(3) The appearance of impropriety. The Supreme Court has said that "[t]he 'appearance' of impropriety must be something more than a fanciful possibility. It must have some reasonable basis." Higgins v. Advisory Committee on Professional Ethics, 73 N.J. 123, 129 (1977). The question here is whether it would be reasonable to perceive the existence of a corrupt relationship between the inquirer and the prosecutor's office because one of the inquirer's
three associates, who does no criminal work, is married to one of approximately 20 assistant prosecutors. We think not. On one level the public has come to recognize that marriage partners are independent individuals fully capable of pursuing separate professional careers. See In re Gaulkin, 69 N.J. 186 (1976). Hence it is unlikely that either spouse here would be regarded as the alter ego of the other for purposes of establishing an improper alliance between their respective offices. From another pave, it would indeed be fanciful to assume that either the prosecutor or the inquirer, or any of their respective associates, would give the other side an improper advantage simply because two employees of their respective offices are married to one another. And any belief that the two attorneys themselves would compromise the interests of their respective employers for their own improper benefit, by exchanging confidential information or otherwise, would be sheer speculation.
    In short, although there always will be those who infer impropriety from any personal relationship between a private practitioner and a public official, we cannot say that such an inference would be reasonably drawn in this situation. The inquirer's prospective associate wishes to practice law in the area of the marital domicile, and must start somewhere. Most law firms and attorneys in the county practice some criminal law, particularly in the municipal courts. If we were to hold in effect that the inquirer cannot hire the prospective associate unless he relinquishes his criminal practice, we could be rendering the prospective associate virtually unemployable in that county. Given the safeguards the inquirer proposes to establish if the relationship is permitted, we do not think the stricture against the appearance of impropriety compels that result.
    We distinguish this situation from that presented in Opinion 191, supra, where we held that a firm consisting of the inquirer and the father and brother of the county prosecutor, who also was a member of the firm prior to his appointment, may not practice criminal law in that county. To similar effect, see Opinion 201, supra. We expressly limited Opinion 191 to "the particular facts... . . . revealing the close blood relationship between the members of the inquirer's firm and the prosecutor," and cautioned that the opinion "should not be applied beyond those facts." Here the inquirer's firm is not permeated with several close blood relationships with the prosecutor, and the prosecutor is not a former member of the firm. Different perceptions are involved.     Our holding here, of course, assumes that the inquirer would not abuse his association with the spouse of an assistant prosecutor by stating or implying that he is thereby able to influence the prosecutor's office. DR 9-101(C). Additionally, we believe that full disclosure should be made to every prospective criminal client that the inquirer's associate is married to an assistant prosecutor but that neither will in any way be involved in his case. Subject to these observations and also to what follows, we hold that sufficient appearance of impropriety does not exist to preclude the inquirer's continued practice of criminal law under the circumstances presented by his inquiry, and that it would be ethically permissible for him to do so.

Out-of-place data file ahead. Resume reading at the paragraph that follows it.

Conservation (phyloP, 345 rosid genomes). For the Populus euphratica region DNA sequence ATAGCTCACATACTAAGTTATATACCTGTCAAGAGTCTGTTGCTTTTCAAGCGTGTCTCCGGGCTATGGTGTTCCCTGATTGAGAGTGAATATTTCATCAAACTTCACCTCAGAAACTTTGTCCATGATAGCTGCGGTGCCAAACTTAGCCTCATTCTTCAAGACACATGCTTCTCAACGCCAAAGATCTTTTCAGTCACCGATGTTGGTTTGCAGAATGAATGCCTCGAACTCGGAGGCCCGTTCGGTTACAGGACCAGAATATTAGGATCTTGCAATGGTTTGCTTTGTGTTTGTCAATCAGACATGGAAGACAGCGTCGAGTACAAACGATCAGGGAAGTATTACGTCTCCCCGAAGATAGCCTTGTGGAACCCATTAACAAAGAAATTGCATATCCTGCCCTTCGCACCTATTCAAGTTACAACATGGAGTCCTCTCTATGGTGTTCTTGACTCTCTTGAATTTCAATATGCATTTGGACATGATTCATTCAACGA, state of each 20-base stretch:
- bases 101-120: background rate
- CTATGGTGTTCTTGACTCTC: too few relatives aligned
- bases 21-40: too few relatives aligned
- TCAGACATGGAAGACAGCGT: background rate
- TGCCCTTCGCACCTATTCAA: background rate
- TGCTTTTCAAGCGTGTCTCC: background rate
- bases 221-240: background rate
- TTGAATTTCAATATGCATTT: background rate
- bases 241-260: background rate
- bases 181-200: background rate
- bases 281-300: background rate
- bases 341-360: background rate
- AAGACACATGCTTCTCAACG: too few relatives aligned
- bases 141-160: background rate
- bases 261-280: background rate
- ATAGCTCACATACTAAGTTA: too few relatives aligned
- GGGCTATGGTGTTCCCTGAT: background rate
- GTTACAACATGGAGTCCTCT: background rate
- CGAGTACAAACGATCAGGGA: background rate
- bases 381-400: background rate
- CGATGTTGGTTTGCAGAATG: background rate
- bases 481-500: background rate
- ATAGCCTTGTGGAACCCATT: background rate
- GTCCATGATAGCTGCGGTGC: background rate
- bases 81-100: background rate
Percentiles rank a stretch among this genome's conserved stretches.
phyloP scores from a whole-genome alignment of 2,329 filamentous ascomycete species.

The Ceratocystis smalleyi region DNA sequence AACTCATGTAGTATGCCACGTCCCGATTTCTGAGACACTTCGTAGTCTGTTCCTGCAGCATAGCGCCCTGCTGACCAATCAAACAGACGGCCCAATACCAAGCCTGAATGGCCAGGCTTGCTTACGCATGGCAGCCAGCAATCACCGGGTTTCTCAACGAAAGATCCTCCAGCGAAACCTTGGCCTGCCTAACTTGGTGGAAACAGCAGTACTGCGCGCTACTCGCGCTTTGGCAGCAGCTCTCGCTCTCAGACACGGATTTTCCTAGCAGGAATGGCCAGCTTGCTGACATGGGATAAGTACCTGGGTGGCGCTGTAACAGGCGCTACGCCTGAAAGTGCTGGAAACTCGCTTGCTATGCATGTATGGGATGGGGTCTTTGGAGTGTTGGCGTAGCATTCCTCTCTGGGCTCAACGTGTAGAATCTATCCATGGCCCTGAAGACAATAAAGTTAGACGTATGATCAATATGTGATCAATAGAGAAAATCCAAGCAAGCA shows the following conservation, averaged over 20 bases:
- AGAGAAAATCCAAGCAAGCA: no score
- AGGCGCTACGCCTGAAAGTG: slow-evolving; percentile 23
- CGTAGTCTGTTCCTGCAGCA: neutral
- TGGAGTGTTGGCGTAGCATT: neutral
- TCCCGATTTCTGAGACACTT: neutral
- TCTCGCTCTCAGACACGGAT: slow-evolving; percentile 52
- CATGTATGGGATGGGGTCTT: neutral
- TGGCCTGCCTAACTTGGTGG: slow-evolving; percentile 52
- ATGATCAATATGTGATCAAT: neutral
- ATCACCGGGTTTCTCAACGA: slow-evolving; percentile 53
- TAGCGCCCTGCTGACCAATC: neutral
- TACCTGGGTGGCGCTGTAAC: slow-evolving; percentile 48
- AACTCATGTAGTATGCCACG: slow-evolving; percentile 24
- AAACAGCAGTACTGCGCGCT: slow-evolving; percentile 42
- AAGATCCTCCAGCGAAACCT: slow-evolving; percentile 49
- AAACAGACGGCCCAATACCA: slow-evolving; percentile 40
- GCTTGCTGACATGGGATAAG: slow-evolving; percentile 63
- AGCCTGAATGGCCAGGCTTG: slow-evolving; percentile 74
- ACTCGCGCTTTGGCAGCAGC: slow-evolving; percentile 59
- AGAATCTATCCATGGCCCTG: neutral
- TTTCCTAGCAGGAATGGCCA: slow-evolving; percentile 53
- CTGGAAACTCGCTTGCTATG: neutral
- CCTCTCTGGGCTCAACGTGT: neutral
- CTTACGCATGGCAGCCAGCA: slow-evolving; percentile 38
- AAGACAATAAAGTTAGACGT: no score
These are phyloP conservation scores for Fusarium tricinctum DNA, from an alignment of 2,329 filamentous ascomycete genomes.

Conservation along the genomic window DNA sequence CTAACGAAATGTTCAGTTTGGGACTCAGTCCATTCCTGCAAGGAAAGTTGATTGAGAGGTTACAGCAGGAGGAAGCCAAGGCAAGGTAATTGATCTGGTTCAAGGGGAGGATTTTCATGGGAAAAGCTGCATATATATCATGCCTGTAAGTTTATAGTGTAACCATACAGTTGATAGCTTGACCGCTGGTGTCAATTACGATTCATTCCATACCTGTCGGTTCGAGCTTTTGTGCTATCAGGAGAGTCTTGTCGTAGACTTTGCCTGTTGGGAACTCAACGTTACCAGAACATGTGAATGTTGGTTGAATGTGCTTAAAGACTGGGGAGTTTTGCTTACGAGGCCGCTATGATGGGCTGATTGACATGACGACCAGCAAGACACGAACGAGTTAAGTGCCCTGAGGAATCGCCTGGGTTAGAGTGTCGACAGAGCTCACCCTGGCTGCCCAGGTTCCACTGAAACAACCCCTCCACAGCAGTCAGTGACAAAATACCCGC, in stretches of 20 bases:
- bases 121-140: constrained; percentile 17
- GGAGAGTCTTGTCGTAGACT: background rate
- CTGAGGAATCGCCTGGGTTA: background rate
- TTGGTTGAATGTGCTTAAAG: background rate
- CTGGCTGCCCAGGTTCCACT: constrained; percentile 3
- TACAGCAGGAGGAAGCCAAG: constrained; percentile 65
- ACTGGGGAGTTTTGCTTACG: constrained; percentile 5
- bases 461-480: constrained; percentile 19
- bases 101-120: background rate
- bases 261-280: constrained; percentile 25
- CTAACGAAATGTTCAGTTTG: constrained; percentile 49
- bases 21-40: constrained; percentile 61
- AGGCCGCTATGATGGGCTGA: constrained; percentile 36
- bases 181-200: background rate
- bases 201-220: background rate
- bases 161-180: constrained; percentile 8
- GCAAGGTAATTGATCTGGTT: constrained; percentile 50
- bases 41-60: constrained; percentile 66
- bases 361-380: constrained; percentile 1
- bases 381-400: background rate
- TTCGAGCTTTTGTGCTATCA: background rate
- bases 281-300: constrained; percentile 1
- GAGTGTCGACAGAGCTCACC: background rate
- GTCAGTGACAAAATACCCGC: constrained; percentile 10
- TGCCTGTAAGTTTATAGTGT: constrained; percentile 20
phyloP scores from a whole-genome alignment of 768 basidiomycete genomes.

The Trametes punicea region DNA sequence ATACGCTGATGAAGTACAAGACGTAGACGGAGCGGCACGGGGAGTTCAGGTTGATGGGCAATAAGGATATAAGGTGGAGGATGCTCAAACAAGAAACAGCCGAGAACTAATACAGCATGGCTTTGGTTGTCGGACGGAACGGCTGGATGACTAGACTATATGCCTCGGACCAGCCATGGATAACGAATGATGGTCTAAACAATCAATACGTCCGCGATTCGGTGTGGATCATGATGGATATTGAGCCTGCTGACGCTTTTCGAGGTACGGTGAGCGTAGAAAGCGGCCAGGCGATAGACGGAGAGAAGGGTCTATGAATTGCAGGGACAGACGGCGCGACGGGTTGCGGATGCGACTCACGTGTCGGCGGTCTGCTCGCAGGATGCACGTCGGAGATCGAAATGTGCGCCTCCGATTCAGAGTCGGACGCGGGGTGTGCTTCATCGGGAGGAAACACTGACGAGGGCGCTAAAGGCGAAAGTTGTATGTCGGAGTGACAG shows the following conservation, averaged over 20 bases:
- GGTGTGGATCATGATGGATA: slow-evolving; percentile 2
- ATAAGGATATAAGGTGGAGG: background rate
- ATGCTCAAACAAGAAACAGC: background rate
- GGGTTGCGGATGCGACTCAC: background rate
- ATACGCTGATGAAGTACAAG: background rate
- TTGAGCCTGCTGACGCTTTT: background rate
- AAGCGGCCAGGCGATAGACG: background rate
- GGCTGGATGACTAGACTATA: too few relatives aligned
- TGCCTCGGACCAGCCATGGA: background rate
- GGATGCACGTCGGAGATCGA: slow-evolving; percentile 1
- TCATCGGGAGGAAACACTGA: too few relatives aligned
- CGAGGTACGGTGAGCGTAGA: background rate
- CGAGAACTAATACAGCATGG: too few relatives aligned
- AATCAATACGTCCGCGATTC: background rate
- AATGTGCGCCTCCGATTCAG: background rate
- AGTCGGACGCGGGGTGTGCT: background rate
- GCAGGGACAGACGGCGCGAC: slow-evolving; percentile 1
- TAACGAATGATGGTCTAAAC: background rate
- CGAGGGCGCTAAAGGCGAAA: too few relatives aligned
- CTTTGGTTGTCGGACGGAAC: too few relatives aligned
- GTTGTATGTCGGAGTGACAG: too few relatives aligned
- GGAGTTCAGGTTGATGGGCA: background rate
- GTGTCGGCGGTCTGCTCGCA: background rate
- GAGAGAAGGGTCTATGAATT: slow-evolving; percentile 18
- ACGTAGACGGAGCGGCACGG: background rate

All of the foregoing presupposes complete noninvolvement by the assistant prosecutor spouse in any aspect of any criminal matter handled by the inquirer or his firm. Accordingly, the inquirer, before accepting any such case, must satisfy himself that this assistant prosecutor: (1) has not already participated in any aspect of the matter by way of investigation, trial preparation or otherwise; (2) has not already passed upon or exercised responsibility for any aspect of the matter; (3) has not already had occasion to acquire any particular knowledge of the matter; and (4) will not hereafter be assigned to work on any aspect of the case. Obviously such a screening would require the full cooperation of the prosecutor, and it is for the prosecutor to say whether a procedure of this type would be feasible in terms of the effective operation of his office. From the viewpoint of this Committee, however, it is an essential ethical safeguard and our holding here is expressly conditioned upon its adoption.